I'm thinking of these things now because, in part, of the whole crazy D'Agata mess that's appeared on blogs and in the New York Times and on NPR and Slate: the problems of writing facts versus writing art, whether nonfiction has some sort of inherent duty to represent truth first, what nonfiction's relationship is to journalism and art respectively. I haven't read The Lifespan of a Fact, but I'm fascinated by the pedagogical shitstorm it seems to have kicked off, in no small part because--when reading the reviews of Fact--I was immediately on the side of the journalists. I, too, am initially inclined to believe that certain facts are inviolable, that art should play no part in telling a story that, due to its sensitive and ultimately private nature (the suicide of a young man in D'Agata's About a Mountain), is ultimately not the author's. And yet, having said this, this is not the way that I have acted myself as an author.

For the last seven years, I've been obsessed with Edward Curtis, famed photographer of the North American Indian tribes west of the Mississippi. Those who know his work know he was the brilliant, self-taught, highly controversial photographer who wedded the aesthetic demands of Pictorialism with the rigors of the ethnographic documenter. As you can imagine, the two forces counteracted each other in surprising, sometimes illuminating ways. To get the shots he wanted, Curtis faked scenes, had his subjects dress up in native costumes they would never have worn, act out Pictorialist tableaux, etc., etc. Essentially, to tell the story that he wanted to tell about American Indians--that they were a doomed race, but also noble savages--he had to manipulate the facts he struggled mightily (over 40 years of his life!) to learn about them. He knew many of their languages, songs, customs, histories. But he was willing to accept or even promulgate certain inaccuracies in order to represent them in a way he thought would make most white Americans pay attention.


And they did pay attention. Edward Curtis' photos are so iconic that people today who don't know his name can immediately recognize several of his most famous portraits. Curtis worked between genres--between documentary and art, between ethnography and storytelling, between fiction and nonfiction. And frankly, I think it damaged his photos irreparably. They are more interesting to me because of these flaws, but they are without question flaws.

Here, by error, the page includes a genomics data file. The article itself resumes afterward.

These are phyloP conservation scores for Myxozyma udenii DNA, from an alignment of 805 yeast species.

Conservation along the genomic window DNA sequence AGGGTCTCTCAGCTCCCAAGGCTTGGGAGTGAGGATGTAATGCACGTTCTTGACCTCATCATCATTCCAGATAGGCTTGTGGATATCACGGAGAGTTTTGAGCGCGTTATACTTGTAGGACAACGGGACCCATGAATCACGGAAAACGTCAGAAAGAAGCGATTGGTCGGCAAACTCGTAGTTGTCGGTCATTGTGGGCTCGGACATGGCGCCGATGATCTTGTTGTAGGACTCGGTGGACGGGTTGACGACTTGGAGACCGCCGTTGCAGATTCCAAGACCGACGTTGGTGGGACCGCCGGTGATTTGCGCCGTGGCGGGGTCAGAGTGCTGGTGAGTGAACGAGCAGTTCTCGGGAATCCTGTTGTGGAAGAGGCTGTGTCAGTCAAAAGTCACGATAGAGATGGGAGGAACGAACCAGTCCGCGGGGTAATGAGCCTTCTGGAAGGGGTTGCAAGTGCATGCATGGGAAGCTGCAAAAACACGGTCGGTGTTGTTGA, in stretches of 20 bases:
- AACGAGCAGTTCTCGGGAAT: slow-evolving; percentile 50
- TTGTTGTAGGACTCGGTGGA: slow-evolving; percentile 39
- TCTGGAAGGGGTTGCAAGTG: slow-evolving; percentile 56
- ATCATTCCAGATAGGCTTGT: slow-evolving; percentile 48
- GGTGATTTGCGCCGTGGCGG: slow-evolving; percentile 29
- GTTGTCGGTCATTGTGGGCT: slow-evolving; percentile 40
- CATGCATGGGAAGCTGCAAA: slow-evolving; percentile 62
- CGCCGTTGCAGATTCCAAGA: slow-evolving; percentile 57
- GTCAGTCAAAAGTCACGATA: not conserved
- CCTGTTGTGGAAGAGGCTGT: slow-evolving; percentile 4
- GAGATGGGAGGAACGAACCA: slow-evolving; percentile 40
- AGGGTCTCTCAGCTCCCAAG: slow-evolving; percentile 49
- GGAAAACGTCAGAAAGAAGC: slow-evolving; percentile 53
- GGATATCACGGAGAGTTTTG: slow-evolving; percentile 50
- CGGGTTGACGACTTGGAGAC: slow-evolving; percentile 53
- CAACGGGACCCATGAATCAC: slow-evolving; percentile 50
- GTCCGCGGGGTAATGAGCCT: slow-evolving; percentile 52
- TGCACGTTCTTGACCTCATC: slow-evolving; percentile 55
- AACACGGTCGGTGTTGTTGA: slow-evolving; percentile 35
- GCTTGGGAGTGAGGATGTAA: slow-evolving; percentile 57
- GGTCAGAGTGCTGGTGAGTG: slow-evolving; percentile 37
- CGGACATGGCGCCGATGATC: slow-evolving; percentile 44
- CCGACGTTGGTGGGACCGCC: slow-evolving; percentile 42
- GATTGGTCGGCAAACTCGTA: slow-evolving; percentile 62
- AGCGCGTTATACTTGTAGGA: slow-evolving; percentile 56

Because I was obsessed with Curtis, I started writing a long project that wedded memoir and fiction about him, and the one thing I swore I wouldn't do was, of course, just what I ended up doing: writing fictional snapshot perspectives from one of his native guides, a Crow named Alexander Upshaw who had been sent to Carlisle for many years and moved back and forth between the white and Crow worlds. I didn't want to do this for obvious reasons: 1) I'm not Crow, nor American Indian and this wasn't my story to tell and 2) I was pretty sure that I was going to end up Curtising myself by writing Upshaw's story solely to defend an argument I wanted to make about modernity, representation, mixed race families and assimilation. So I wrote a draft that didn't focus at all on Upshaw, and when I finished I discovered that, unfortunately, I'd been scooped: another writer had written on Curtis and had focused, like I had, on his long-suffering and suicidal wife Clara. It was either scrap the project entirely or save it by going back to the drawing board and finding that other element that would make the project work.

Unfortunately, that element was Upshaw. And it worked much better with him as one of the focus points. Except that there weren't a lot of facts known about him. There were more towards the end of his life, but he didn't leave a huge paper or photographic trail, and what he did leave was contradictory. I knew how many children he had, and that he went to Carlisle, and who his various employers over the years were. Those kinds of facts I had. But the facts of what he felt or knew, how he was raised or what he believed, I had to guess.



So I made up things in his fictionalization. I strung together details between the facts and letters I could unearth and what the photos of him that I could find told me.

Like I said, I knew that this was not my story to tell. I am not Crow, Upshaw has no relationship to me, what happened to him (murdered outside a bar on a reservation where he was working for native rights) is not to be taken lightly. These facts were more important, I knew, than my personal ambition to make this story publishable. So I was interested, reading the D'Agata debate, and feeling slightly enraged that he would--as the various reviews have repeatedly stated--change the name of the bar in which a certain ancient bottle of sauce was found, or misstate the number of strip clubs, or even change around some of the events surrounding the suicide itself for artistic convenience, even knowing that, when push came to shove, I did much the same thing as D'Agata or--more to the point--Curtis, which I acknowledge in the book.